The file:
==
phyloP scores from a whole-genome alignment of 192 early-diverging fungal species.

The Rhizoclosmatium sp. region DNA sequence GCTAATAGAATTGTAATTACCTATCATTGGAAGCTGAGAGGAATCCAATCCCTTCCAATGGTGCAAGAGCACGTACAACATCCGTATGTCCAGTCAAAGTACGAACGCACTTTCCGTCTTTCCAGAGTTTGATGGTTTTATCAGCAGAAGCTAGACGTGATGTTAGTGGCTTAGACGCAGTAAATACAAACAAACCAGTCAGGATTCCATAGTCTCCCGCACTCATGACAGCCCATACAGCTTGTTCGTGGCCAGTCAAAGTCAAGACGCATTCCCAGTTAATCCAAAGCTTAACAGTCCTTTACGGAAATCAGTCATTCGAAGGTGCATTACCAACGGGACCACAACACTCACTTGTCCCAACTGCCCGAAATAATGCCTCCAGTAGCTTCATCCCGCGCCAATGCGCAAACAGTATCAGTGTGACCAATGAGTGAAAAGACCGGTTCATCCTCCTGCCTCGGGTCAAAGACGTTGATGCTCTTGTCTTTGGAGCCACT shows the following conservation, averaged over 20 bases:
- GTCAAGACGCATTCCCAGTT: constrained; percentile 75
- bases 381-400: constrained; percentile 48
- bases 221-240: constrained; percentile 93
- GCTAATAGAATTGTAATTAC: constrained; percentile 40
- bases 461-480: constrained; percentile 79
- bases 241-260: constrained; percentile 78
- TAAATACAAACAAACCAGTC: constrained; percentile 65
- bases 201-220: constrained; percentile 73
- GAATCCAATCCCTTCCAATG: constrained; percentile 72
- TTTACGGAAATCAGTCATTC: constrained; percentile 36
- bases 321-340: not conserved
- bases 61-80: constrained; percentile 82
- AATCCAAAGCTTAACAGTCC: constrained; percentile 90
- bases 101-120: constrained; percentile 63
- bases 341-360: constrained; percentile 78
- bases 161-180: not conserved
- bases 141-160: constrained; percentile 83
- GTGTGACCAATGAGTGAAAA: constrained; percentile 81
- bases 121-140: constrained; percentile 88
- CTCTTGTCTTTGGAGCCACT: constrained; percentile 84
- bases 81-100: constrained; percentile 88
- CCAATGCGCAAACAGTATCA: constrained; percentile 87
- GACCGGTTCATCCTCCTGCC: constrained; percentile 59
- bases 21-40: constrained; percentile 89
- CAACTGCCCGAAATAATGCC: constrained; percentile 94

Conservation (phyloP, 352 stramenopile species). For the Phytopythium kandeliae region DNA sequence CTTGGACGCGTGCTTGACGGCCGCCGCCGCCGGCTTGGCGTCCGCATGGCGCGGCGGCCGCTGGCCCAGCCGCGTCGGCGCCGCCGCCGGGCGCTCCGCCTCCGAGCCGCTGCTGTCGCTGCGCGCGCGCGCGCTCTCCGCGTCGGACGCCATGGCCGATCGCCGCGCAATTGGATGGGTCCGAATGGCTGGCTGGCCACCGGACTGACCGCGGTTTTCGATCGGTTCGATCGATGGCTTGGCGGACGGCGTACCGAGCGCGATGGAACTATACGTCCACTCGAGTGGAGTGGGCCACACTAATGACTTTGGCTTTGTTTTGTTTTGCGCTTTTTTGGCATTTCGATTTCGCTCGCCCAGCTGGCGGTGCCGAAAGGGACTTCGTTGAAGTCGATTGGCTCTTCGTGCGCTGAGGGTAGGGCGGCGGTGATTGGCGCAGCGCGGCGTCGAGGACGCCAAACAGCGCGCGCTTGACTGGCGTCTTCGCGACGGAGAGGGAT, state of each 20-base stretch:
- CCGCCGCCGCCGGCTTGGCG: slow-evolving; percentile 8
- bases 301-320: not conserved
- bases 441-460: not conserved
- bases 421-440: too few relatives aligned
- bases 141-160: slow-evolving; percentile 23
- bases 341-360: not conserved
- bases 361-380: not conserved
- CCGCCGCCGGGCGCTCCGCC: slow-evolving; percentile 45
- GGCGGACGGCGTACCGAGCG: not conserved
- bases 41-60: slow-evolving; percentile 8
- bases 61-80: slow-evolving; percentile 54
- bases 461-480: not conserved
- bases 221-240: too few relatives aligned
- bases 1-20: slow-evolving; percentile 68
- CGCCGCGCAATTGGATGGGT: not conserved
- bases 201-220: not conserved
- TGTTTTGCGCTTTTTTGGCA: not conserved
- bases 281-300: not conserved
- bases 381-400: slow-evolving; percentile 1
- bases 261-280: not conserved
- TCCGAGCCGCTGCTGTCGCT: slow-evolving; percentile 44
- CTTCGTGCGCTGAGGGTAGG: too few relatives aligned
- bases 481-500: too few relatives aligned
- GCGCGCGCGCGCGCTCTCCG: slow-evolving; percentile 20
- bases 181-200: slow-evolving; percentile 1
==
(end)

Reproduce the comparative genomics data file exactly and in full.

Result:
phyloP scores from a whole-genome alignment of 192 early-diverging fungal species.

The Rhizoclosmatium sp. region DNA sequence GCTAATAGAATTGTAATTACCTATCATTGGAAGCTGAGAGGAATCCAATCCCTTCCAATGGTGCAAGAGCACGTACAACATCCGTATGTCCAGTCAAAGTACGAACGCACTTTCCGTCTTTCCAGAGTTTGATGGTTTTATCAGCAGAAGCTAGACGTGATGTTAGTGGCTTAGACGCAGTAAATACAAACAAACCAGTCAGGATTCCATAGTCTCCCGCACTCATGACAGCCCATACAGCTTGTTCGTGGCCAGTCAAAGTCAAGACGCATTCCCAGTTAATCCAAAGCTTAACAGTCCTTTACGGAAATCAGTCATTCGAAGGTGCATTACCAACGGGACCACAACACTCACTTGTCCCAACTGCCCGAAATAATGCCTCCAGTAGCTTCATCCCGCGCCAATGCGCAAACAGTATCAGTGTGACCAATGAGTGAAAAGACCGGTTCATCCTCCTGCCTCGGGTCAAAGACGTTGATGCTCTTGTCTTTGGAGCCACT shows the following conservation, averaged over 20 bases:
- GTCAAGACGCATTCCCAGTT: constrained; percentile 75
- bases 381-400: constrained; percentile 48
- bases 221-240: constrained; percentile 93
- GCTAATAGAATTGTAATTAC: constrained; percentile 40
- bases 461-480: constrained; percentile 79
- bases 241-260: constrained; percentile 78
- TAAATACAAACAAACCAGTC: constrained; percentile 65
- bases 201-220: constrained; percentile 73
- GAATCCAATCCCTTCCAATG: constrained; percentile 72
- TTTACGGAAATCAGTCATTC: constrained; percentile 36
- bases 321-340: not conserved
- bases 61-80: constrained; percentile 82
- AATCCAAAGCTTAACAGTCC: constrained; percentile 90
- bases 101-120: constrained; percentile 63
- bases 341-360: constrained; percentile 78
- bases 161-180: not conserved
- bases 141-160: constrained; percentile 83
- GTGTGACCAATGAGTGAAAA: constrained; percentile 81
- bases 121-140: constrained; percentile 88
- CTCTTGTCTTTGGAGCCACT: constrained; percentile 84
- bases 81-100: constrained; percentile 88
- CCAATGCGCAAACAGTATCA: constrained; percentile 87
- GACCGGTTCATCCTCCTGCC: constrained; percentile 59
- bases 21-40: constrained; percentile 89
- CAACTGCCCGAAATAATGCC: constrained; percentile 94

Conservation (phyloP, 352 stramenopile species). For the Phytopythium kandeliae region DNA sequence CTTGGACGCGTGCTTGACGGCCGCCGCCGCCGGCTTGGCGTCCGCATGGCGCGGCGGCCGCTGGCCCAGCCGCGTCGGCGCCGCCGCCGGGCGCTCCGCCTCCGAGCCGCTGCTGTCGCTGCGCGCGCGCGCGCTCTCCGCGTCGGACGCCATGGCCGATCGCCGCGCAATTGGATGGGTCCGAATGGCTGGCTGGCCACCGGACTGACCGCGGTTTTCGATCGGTTCGATCGATGGCTTGGCGGACGGCGTACCGAGCGCGATGGAACTATACGTCCACTCGAGTGGAGTGGGCCACACTAATGACTTTGGCTTTGTTTTGTTTTGCGCTTTTTTGGCATTTCGATTTCGCTCGCCCAGCTGGCGGTGCCGAAAGGGACTTCGTTGAAGTCGATTGGCTCTTCGTGCGCTGAGGGTAGGGCGGCGGTGATTGGCGCAGCGCGGCGTCGAGGACGCCAAACAGCGCGCGCTTGACTGGCGTCTTCGCGACGGAGAGGGAT, state of each 20-base stretch:
- CCGCCGCCGCCGGCTTGGCG: slow-evolving; percentile 8
- bases 301-320: not conserved
- bases 441-460: not conserved
- bases 421-440: too few relatives aligned
- bases 141-160: slow-evolving; percentile 23
- bases 341-360: not conserved
- bases 361-380: not conserved
- CCGCCGCCGGGCGCTCCGCC: slow-evolving; percentile 45
- GGCGGACGGCGTACCGAGCG: not conserved
- bases 41-60: slow-evolving; percentile 8
- bases 61-80: slow-evolving; percentile 54
- bases 461-480: not conserved
- bases 221-240: too few relatives aligned
- bases 1-20: slow-evolving; percentile 68
- CGCCGCGCAATTGGATGGGT: not conserved
- bases 201-220: not conserved
- TGTTTTGCGCTTTTTTGGCA: not conserved
- bases 281-300: not conserved
- bases 381-400: slow-evolving; percentile 1
- bases 261-280: not conserved
- TCCGAGCCGCTGCTGTCGCT: slow-evolving; percentile 44
- CTTCGTGCGCTGAGGGTAGG: too few relatives aligned
- bases 481-500: too few relatives aligned
- GCGCGCGCGCGCGCTCTCCG: slow-evolving; percentile 20
- bases 181-200: slow-evolving; percentile 1